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“For Whom the Bell Tolls”: Video games as Social Fiction



When Roger Ebert said perhaps the most iconic (and foolish) words of his prolific career, “video games can never be art,” I nearly threw my personal issue of Game Informer across the room. Five years later, he rescinded his statement, stating simply “my error… was to think I could make a convincing argument on purely theoretical grounds.” Yet in the ten years since his foolhardy launch into this debate, Mr. Ebert never picked up a controller of any kind except to switch the channel on his television.

While his words come too little, too late to gamers who have already moved on to the next world to be explored, there is a band of us, perhaps not so small, whose eyes narrow and necks pop when we think of Mr. Ebert and his woefully ignorant words on what is already an art form. In fact, what makes videogames an art form is the reality that they are a cultural force.

There comes a point in the life of all art media when they become responsible for more than what Mr. Ebert describes as his definition of art (which seems to be the ability to compare it to other art forms, if you read his blog), and video games are no exception. Whether the final product arises out of a partnership between industry players and military entities, or a relatively pedestrian effort to grieve the slow and painful death of an infant child, there comes a point at which video games, by virtue of being played, become indicative of the society which they are both distributed to and arise from. Even if, by some astronomical stretch of the imagination, one argues that videogames are not yet art, videogames as a means of entertainment are already cultural players on scale as titanic as old media. Nowadays, video games are not just social play arenas; they are, like film (and poetry, and novels,) social faculties of critique— perhaps this was Ebert’s anxiety when he made his original comment ten years ago, as well as condescendingly reasserting his position while cutting down the people responsible to bringing a game to completion.

“Social Fiction” may seem like a phrase spoken from the depths of a steampunk literature seminar, but its relevance speaks to the challenges already awaiting the art of gaming. Social Fiction is defined as literature “concerned less with technology/space opera and more with speculation about human society,” and I am certain, Dear Reader, that no shortage of games come to mind when contemplating this definition.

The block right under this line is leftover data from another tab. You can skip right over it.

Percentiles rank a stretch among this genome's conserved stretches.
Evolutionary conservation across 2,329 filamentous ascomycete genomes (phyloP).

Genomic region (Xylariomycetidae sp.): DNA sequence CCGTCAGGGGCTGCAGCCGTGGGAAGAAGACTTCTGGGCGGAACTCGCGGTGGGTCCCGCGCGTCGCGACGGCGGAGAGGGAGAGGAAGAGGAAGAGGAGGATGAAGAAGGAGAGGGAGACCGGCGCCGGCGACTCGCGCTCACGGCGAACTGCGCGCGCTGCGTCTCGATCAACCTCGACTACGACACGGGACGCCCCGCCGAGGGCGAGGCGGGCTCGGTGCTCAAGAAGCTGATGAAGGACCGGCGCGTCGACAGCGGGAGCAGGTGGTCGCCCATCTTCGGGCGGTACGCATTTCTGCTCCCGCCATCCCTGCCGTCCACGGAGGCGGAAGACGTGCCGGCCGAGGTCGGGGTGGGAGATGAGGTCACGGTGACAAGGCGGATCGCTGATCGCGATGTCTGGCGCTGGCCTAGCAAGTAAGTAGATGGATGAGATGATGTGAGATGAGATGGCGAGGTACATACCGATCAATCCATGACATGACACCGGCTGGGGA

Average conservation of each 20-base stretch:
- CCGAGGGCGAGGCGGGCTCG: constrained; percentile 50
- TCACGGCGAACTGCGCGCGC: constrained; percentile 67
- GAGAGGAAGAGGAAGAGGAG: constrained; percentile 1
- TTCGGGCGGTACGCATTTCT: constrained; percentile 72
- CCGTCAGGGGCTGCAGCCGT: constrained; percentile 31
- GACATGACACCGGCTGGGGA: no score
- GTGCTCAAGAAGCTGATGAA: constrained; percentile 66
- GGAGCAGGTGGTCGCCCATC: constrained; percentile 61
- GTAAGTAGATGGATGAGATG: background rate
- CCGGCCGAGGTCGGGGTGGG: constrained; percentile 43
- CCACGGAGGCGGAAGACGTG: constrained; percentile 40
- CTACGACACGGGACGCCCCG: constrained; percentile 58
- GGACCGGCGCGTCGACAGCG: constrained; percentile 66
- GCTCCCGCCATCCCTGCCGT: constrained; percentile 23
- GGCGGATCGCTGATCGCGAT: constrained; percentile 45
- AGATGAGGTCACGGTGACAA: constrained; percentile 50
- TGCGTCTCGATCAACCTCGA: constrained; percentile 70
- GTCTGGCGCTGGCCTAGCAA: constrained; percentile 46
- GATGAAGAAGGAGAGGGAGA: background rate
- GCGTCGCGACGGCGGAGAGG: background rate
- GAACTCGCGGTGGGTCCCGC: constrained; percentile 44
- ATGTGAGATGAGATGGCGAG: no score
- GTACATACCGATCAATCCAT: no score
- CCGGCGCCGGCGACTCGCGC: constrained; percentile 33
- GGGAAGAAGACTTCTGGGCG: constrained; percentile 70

What makes video games social fiction starts from the sheer daring of the ideological themes making games atmospheric. The world of Rapture, Aperture Science, and Infected Philly are examples of the phenomenon of video games serving as commentaries as much as play areas. As we play the interactive world, deeper questions begin to form in our minds about ideologies which have been distilled from the outside world, and how we are invited to think about them.

What this angle implies for video games, however, is worth a new consideration altogether. Just as gaming taps into the social imperative of play that is as fundamental to culture as its cousins story and sound, videogames ultimately serve the same cultural purpose as music, poetry, literature, and film. As video games have swelled in ubiquity in the technological age, moving from arcade machines to in-house consoles to portable devices and now onto mobile phones, they have come to encompass and face the faculties that their predecessors featured–the storied quality of great literature, the rhythm of poetry, the soundtrack of musics, and the shots and angles of film. These are also industries which have found themselves in the midst of a innovative crises as the consumer has become increasingly familiar narrative structure, and has begun to take up the role of artist–anyone can write a book, anyone can make music, anyone can shoot a movie.

And Anyone can make a game–developers are the first to say it.

The question then remains, can gaming survive as social fiction, and as an art form?

As the next generation has grown up with dizzyingly more media than even the generation directly before them, they have come to demand more concerning the nature and quality of the stories told. This posture is evident when one considers the astounding commercial success of Netflix’s original content compared to the dwindling ratings of cable television. Millennials don’t just talk about film and literature and television–they dissect them and judge their implications, and games are no different.

Gamers are questioning the role of violence, the white protagonist, sexuality, gender, and player experience, and they are dissatisfied with the way older art forms have fled these questions for the “tried and hopefully still true.” In a way, Mr. Ebert’s words ring true for gamers when he says about art: “I was able to learn more about the experiences, thoughts and feelings of other people. My empathy was engaged.” Gamers are starting to ask when, if ever, the gaming industry will address these needs. The response from industry developers are starting to looking troublingly like their cousins.

As as a form, video games make us take pause–it can be from the shock of the size (or resulting cinematography) of a nuclear detonation, the leery feeling of a new environment in a survival horror game, the grief seed at the core of every zombie apocalypse, or the promise of adventure. But if video games are to survive, they are going to need to morph into more social creations–we will need to live the lives unlike our own, experience “play” as more than a fog of war, and have the games we play speak to us in a form that prompts us to speak back.

  • Maynard Hearns

Maynard is a Sonic Fan in a Super Mario World.